November 3, 2008
Contact: Amy Vanderbilt
, 406 888-5838
Contact: Mary Riddle
, 406 888-7898
WEST GLACIER, MONT. – Officials at Glacier National Park announced today that the National Park Service (NPS) has adopted a Record of Decision on the Avalanche Hazard Reduction by Burlington Northern Santa Fe (BNSF) Railway in Glacier National Park and Flathead National Forest Final Environmental Impact Statement (EIS).
After an extensive analysis by the NPS that began in 2005, the Record of Decision (ROD) was signed by Intermountain Regional Director Mike Snyder on September 12, 2008. As part of the compliance process, a Notice of Availability must first appear in the Federal Register before the ROD can be released to the public. The Notice of Availability is posted in the November 3rd Federal Register.
The EIS process began in response to a request from BNSF to conduct ongoing avalanche hazard reduction using explosives in Glacier National Park. Flathead National Forest (FNF) and Montana Department of Transportation (MDOT) were cooperating agencies on the EIS. After public review of the draft EIS, BNSF withdrew their proposal and asked that the EIS process be suspended. The NPS decided to complete the process in the event of future requests.
The decision permits BNSF to install a weather station and snow depth sensor on park lands and for BNSF to conduct nonexplosive snow stability testing. If the railroad wishes to install avalanche detection devices within the park, this will also be permitted after review and approval. While some detection devices were analyzed in the EIS, research and development continues in this field.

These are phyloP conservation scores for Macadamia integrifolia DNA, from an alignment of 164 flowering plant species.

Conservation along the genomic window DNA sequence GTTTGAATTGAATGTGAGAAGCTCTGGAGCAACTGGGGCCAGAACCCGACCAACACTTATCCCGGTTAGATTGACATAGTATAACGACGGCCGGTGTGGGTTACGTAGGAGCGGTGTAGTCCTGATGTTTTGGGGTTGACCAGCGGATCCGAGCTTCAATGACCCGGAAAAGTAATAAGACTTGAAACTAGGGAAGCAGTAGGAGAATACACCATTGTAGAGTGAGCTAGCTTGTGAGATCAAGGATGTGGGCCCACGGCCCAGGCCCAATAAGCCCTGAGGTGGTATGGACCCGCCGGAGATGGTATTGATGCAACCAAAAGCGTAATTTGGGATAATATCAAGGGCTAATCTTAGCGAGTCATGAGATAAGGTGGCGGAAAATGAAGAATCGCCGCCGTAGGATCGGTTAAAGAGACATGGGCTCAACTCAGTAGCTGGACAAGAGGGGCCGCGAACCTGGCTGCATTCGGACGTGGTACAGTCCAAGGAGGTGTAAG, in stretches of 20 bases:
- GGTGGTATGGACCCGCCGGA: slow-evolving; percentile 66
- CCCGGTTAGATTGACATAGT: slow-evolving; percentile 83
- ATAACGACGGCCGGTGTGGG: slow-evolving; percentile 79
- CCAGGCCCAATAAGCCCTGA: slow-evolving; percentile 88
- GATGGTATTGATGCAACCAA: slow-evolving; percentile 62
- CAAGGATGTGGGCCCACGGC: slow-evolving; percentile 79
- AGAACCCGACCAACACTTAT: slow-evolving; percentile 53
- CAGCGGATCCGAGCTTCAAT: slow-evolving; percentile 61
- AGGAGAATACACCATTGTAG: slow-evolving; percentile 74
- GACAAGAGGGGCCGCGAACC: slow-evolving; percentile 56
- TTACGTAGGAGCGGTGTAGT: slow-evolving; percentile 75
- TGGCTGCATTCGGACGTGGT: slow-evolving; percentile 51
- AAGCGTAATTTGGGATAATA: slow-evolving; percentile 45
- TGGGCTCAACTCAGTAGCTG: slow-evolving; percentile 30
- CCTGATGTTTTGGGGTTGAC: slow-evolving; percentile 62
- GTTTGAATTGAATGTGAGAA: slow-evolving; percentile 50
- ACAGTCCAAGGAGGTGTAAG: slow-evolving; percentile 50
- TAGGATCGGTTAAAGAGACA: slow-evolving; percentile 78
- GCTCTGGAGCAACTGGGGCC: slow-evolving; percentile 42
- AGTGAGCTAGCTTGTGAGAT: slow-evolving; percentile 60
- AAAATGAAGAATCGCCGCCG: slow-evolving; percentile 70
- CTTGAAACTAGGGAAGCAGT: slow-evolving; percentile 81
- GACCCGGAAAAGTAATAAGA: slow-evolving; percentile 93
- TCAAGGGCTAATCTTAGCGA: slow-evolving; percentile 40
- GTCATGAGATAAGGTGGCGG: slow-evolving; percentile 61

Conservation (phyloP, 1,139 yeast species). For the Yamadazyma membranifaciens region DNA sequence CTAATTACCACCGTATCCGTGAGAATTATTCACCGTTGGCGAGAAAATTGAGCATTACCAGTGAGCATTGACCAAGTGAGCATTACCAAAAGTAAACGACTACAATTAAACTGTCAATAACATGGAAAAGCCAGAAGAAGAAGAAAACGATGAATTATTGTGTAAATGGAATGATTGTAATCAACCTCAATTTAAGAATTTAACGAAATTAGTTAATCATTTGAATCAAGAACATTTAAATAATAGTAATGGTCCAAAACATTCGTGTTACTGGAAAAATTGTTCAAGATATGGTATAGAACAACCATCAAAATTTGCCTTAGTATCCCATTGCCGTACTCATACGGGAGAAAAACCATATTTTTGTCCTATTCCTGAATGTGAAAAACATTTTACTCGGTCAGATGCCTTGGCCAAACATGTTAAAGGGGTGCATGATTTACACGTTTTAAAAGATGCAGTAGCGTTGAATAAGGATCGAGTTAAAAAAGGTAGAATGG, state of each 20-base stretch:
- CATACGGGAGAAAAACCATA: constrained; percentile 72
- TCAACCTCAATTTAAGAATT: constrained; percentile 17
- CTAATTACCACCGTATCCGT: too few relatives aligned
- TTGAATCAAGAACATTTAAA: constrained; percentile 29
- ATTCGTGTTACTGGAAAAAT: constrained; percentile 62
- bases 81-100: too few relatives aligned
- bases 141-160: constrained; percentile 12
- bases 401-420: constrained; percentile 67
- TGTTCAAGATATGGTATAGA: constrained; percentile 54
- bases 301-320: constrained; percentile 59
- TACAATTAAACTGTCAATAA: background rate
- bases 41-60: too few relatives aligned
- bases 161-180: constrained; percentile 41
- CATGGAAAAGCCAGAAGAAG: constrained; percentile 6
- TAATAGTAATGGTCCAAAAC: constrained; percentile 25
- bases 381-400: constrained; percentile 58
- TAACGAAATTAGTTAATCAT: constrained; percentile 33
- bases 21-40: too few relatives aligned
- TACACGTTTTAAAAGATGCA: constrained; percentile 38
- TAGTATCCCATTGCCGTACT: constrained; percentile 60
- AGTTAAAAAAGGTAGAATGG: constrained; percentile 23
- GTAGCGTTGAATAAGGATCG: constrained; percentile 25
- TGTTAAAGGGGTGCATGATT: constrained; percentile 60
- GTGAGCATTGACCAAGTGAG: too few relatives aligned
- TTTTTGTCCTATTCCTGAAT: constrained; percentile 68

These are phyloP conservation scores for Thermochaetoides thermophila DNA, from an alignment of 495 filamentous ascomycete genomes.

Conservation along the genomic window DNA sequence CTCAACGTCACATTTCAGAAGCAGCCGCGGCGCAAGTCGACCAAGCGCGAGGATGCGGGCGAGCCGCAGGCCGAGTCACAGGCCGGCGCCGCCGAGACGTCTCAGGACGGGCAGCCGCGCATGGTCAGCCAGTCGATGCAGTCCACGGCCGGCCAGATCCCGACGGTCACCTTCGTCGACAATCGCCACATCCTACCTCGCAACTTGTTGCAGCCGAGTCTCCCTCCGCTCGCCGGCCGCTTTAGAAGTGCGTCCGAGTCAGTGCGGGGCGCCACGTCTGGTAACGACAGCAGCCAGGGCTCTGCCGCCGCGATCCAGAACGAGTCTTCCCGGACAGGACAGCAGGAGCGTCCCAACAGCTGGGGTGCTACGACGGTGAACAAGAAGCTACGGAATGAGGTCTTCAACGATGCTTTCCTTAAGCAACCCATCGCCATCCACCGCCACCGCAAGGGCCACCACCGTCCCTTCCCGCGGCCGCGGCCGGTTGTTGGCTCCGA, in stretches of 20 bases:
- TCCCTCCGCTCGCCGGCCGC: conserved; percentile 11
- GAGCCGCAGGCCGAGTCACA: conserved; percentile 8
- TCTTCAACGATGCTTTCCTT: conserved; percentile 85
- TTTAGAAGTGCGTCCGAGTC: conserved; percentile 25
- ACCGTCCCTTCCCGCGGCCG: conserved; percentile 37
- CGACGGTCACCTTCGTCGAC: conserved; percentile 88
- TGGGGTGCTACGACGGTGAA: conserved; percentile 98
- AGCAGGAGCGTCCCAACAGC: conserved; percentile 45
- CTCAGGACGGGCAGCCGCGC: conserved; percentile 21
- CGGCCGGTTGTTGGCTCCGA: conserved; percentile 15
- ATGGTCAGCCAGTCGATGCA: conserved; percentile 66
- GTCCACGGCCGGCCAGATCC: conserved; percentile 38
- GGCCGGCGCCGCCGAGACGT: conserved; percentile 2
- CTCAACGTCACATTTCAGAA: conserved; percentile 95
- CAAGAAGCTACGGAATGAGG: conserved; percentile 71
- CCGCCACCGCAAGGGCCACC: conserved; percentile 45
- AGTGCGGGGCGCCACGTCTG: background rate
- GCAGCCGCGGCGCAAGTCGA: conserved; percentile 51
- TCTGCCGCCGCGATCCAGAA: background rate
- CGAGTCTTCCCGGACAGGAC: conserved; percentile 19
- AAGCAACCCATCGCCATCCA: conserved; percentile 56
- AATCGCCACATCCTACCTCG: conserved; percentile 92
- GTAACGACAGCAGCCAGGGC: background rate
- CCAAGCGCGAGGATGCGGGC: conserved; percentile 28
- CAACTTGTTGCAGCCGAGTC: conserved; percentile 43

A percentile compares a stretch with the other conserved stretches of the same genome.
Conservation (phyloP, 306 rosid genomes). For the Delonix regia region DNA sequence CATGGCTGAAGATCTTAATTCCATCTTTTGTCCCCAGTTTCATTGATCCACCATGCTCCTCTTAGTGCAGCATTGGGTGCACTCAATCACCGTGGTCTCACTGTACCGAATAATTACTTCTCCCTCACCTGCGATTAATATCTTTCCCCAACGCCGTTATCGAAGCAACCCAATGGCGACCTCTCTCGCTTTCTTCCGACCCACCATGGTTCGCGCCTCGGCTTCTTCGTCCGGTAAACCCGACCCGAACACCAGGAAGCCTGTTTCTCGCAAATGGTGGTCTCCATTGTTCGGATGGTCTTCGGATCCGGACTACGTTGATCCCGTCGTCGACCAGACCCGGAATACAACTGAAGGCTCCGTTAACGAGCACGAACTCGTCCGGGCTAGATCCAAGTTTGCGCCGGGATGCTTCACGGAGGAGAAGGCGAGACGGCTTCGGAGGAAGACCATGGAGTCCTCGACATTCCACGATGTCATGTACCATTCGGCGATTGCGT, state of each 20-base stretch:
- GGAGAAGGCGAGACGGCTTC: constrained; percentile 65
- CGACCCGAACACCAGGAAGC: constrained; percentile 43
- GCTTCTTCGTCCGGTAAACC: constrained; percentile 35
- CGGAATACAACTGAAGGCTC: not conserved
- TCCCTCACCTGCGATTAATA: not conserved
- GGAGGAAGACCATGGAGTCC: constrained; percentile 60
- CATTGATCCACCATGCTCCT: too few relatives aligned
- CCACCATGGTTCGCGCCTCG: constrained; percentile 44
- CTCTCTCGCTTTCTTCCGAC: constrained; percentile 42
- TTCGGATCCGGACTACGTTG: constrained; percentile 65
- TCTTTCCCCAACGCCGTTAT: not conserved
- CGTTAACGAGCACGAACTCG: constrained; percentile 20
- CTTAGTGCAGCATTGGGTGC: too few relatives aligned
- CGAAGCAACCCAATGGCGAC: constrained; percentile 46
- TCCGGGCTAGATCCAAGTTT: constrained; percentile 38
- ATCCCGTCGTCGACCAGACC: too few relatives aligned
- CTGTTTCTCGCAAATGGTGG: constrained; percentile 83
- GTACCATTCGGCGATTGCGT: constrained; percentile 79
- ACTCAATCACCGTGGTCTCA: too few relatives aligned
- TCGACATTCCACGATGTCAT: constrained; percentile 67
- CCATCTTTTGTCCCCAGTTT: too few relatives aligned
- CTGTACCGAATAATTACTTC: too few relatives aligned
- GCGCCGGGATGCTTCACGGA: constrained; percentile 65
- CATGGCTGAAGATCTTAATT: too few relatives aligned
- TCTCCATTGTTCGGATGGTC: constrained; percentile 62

Permanent structures in the park may include avalanche detection systems, a weather station, a snow depth sensor and possibly small portions of snow sheds (if constructed) depending on design and location. Explosive use will not be permitted except under extenuating emergency circumstances in the event that human lives or resources are at risk and after all other options have been exercised by the railroad, including delays.
Glacier National Park officials continue to recommend that BNSF construct additional snow sheds and to add on to existing ones in high-risk avalanche paths. However, this recommendation is an action that the NPS, FNF and MDOT do not have jurisdiction or authority to require BNSF to follow.
"The decision was based on the park’s special status as an internationally recognized natural area, the unique wildlife and other natural resources in the area and NPS values," explained Park Superintendent Chas Cartwright. Glacier National Park, together with Waterton Lakes National Park in southern Alberta, comprise the world’s first international peace park and are also designated an international biosphere reserve and a world heritage site.
Cartwright further noted, "The area of the park that was the subject of this EIS has federally listed threatened and endangered species present, is within the park’s recommended wilderness, provides winter recreation for park visitors and is important winter range for deer, elk and other ungulate species. The potential impacts of explosives on threatened and endangered species, wildlife, natural avalanche processes, recommended wilderness and natural sound were determined to be unacceptable."
Park managers will soon begin meeting with BNSF to discuss a special use permit allowing avalanche forecasting and nonexplosive stability testing in the park for the 2008-2009 winter season.
The ROD will be mailed to individuals on the EIS mailing list. Copies of the ROD can also be obtained at http://parkplanning.nps.gov/glac , by calling 406-888-7898 or by writing Glacier National Park, Attn: 2008 Record of Decision, P.O. Box 128 West Glacier, Montana 59936.
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